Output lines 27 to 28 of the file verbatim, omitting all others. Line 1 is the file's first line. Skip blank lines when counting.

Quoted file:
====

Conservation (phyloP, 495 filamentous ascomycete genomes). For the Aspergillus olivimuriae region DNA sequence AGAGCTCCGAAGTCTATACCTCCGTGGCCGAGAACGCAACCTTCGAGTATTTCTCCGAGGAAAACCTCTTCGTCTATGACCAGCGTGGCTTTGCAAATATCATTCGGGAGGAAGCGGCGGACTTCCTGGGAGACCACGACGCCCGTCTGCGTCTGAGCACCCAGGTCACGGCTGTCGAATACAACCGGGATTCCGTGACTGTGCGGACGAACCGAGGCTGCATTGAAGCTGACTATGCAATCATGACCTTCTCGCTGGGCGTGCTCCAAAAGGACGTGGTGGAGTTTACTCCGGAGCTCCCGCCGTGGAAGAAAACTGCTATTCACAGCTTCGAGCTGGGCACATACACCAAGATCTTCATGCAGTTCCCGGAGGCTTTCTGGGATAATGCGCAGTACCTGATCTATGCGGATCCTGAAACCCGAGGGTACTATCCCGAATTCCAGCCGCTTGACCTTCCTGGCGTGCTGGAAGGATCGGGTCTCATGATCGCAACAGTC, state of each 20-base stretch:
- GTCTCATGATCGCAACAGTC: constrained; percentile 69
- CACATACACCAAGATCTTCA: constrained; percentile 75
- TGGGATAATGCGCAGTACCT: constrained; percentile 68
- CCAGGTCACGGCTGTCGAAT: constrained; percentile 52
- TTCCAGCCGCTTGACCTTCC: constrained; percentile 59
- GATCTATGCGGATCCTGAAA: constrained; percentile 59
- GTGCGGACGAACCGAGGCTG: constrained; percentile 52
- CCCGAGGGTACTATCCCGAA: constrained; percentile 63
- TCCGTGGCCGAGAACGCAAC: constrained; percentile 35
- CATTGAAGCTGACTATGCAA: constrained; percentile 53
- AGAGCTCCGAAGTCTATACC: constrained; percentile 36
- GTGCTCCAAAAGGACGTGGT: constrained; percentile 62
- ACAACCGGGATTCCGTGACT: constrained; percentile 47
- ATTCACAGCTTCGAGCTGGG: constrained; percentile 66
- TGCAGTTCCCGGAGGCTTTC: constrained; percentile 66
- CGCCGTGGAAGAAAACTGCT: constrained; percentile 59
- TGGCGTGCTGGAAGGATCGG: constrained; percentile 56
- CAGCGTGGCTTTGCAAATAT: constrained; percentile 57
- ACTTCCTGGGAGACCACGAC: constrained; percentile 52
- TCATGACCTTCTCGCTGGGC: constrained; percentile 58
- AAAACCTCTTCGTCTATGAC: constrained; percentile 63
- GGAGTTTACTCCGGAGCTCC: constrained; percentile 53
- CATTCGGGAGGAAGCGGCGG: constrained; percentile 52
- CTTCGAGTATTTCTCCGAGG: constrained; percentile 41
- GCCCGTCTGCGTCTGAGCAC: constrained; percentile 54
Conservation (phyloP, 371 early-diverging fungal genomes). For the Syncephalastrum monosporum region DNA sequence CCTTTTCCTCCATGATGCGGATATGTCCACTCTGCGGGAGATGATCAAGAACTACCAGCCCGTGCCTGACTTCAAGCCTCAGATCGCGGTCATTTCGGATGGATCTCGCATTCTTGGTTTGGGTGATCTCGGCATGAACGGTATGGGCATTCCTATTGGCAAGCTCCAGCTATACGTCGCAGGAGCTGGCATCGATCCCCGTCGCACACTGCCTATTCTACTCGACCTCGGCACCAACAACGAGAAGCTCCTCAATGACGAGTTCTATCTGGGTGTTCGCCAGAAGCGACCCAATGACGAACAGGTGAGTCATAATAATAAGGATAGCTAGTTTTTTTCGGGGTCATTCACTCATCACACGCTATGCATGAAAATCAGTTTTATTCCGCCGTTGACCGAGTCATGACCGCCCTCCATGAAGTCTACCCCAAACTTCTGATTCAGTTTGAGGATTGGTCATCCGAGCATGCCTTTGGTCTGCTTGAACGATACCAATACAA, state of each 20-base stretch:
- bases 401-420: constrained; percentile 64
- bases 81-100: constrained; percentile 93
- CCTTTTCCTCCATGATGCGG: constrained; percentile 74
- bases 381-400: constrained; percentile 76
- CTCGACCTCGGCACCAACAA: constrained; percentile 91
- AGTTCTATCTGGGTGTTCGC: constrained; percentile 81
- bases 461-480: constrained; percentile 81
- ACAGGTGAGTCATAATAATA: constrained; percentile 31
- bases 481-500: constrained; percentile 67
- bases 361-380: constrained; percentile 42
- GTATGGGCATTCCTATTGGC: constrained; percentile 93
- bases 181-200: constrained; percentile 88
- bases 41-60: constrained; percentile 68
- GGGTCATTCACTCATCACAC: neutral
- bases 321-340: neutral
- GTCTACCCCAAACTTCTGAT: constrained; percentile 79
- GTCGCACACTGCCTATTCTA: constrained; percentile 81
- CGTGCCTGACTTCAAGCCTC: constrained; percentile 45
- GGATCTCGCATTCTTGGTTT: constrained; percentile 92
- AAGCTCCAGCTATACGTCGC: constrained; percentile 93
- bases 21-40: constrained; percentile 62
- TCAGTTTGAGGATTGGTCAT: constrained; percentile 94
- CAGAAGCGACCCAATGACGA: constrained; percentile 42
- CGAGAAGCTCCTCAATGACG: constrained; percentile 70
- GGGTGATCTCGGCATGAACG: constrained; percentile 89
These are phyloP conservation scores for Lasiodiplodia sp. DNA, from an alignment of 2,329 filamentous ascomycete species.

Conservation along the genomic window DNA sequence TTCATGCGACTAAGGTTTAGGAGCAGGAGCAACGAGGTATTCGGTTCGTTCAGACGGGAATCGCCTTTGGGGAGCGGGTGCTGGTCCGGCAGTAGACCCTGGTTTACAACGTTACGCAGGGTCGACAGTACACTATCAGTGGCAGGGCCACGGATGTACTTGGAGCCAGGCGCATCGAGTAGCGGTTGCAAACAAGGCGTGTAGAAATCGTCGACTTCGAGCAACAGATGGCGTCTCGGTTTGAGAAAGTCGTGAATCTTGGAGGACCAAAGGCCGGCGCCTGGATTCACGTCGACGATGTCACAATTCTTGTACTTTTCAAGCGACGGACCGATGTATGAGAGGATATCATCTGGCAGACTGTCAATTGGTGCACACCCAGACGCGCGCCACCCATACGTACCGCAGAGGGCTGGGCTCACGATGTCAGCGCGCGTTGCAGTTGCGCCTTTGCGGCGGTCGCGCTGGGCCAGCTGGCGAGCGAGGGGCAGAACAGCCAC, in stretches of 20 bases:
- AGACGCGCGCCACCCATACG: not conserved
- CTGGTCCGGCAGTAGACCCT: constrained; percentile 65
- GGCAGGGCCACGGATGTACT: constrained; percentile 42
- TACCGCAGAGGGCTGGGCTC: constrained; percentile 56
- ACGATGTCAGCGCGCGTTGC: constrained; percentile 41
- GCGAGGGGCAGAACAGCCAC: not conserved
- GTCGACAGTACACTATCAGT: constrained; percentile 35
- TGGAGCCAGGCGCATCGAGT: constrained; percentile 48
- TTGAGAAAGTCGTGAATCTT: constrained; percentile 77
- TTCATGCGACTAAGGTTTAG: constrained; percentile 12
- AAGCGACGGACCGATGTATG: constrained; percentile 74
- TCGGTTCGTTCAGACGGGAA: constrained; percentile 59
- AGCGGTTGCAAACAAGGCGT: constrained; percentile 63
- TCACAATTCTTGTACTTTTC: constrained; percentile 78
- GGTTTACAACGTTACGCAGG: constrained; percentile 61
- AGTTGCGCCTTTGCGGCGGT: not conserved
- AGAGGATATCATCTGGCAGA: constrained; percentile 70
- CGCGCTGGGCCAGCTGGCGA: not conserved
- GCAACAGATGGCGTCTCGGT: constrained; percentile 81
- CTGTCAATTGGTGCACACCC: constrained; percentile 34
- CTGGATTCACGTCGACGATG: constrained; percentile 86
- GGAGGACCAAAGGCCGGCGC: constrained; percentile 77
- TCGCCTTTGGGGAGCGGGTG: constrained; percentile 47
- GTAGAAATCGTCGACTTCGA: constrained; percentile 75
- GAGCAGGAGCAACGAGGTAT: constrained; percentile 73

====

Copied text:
Conservation (phyloP, 371 early-diverging fungal genomes). For the Syncephalastrum monosporum region DNA sequence CCTTTTCCTCCATGATGCGGATATGTCCACTCTGCGGGAGATGATCAAGAACTACCAGCCCGTGCCTGACTTCAAGCCTCAGATCGCGGTCATTTCGGATGGATCTCGCATTCTTGGTTTGGGTGATCTCGGCATGAACGGTATGGGCATTCCTATTGGCAAGCTCCAGCTATACGTCGCAGGAGCTGGCATCGATCCCCGTCGCACACTGCCTATTCTACTCGACCTCGGCACCAACAACGAGAAGCTCCTCAATGACGAGTTCTATCTGGGTGTTCGCCAGAAGCGACCCAATGACGAACAGGTGAGTCATAATAATAAGGATAGCTAGTTTTTTTCGGGGTCATTCACTCATCACACGCTATGCATGAAAATCAGTTTTATTCCGCCGTTGACCGAGTCATGACCGCCCTCCATGAAGTCTACCCCAAACTTCTGATTCAGTTTGAGGATTGGTCATCCGAGCATGCCTTTGGTCTGCTTGAACGATACCAATACAA, state of each 20-base stretch:
- bases 401-420: constrained; percentile 64